1. Not keeping track of what you have.
If your anything like me your space is limited to where you can store items and food you have bought. So you may have several locations within your home, or apartment you store your preps. If you don’t keep track of what you have a couple of things can happen. a) You may not be able to find items you need during an emergency. b) You buy unneeded items because you already have 10 of them and have forgotten about them. So it’s a good idea to keep an inventory list of all the items you have and where they are located. It doesn’t have to be anything fancy just something you can reference when you need it. Say when your shopping for preps or looking for your candles during a power outage.
2. Don’t keep your preps in plain view.
Keeping your preps out of site outside your home is just common sense, people are no where near as honest as they used to be, some will steal your last bite of food if given the chance, even if they didn’t need it. But inside your home or apartment , you might not think about keeping your stuff out of site. You should! Because anyone that sees inside can potentially break in and take it if they know it’s there, especially if they need it for themselves during a disaster or such. They could just kill you and your family and take what they want. Here are a few tips to help. Be selective about who you let in your home or apartment, Keep the blinds or curtains closed to avoid prying eyes, Try to hide as much as possible inside because some situations are unavoidable, such as maintenance coming over to fix something or pest control. Now your maintenance person, pest control technician, or best friend most likely wont steal from you but, They may inadvertently bring up your preps in conversations with others that may, so be careful. Trust me people will show up at your door during a disaster or SHTF situation if they know your prepared for it and have supplies.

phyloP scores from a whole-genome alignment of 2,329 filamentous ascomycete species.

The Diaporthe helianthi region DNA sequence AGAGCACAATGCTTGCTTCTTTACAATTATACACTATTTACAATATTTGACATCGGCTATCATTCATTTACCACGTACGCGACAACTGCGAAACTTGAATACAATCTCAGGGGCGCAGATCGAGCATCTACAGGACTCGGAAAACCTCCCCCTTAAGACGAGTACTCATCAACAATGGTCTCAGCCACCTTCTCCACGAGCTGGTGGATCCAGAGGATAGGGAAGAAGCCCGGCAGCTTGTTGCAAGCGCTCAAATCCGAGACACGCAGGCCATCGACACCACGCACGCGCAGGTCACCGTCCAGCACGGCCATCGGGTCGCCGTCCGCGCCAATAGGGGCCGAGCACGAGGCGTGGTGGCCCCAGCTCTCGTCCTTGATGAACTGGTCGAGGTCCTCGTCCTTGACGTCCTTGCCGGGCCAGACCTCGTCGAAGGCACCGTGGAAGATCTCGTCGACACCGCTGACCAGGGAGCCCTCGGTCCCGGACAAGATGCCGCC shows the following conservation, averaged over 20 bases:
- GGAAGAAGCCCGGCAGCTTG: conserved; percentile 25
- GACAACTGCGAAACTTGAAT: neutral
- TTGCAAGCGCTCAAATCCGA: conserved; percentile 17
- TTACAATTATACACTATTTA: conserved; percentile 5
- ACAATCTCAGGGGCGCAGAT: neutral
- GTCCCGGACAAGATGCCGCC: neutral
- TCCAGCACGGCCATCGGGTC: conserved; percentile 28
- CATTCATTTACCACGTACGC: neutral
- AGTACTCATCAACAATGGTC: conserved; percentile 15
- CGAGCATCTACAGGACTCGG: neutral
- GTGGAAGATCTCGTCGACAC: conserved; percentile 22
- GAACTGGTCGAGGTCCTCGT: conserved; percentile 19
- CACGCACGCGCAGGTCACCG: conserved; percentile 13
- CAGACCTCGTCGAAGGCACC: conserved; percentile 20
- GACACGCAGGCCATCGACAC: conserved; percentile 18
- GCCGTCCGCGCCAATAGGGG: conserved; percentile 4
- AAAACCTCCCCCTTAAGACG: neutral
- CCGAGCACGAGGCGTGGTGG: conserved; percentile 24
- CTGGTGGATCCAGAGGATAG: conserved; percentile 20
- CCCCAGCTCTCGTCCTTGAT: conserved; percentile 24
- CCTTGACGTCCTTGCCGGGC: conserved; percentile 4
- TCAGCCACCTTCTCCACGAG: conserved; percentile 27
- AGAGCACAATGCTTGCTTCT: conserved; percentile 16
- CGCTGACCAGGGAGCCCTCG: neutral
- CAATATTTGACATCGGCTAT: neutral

3. Not having a plan.
All the preps or survival gear are of no use if you don’t have a plan to use them. Because you don’t want to be decked all out in camo talking secret code on your 2 way radio, wielding a tomahawk just because the power is out for 20 mins. Ok I know most won’t do this but hey it could happen. In reality there are several things and types of emergencies you should plan for. Everything from a short term power outage, to teotwawki, and mass rioting. Know what you have and when to use it. A couple of plans I would suggest to start with are a home evacuation plan in case of fire, a get home plan for emergencies while your away from home such as at work, and a communications plan to communicate with your family and close friends during an emergency. There a lot more plans to create but this is a start. When you create your plans especially your communications plan be sure to involve who your trying to contact, you can’t contact your family if they are not aware how your planning on contacting them. Don’t share your plans with everyone but at least everyone involved in those plans.
4. Not buying ahead of time.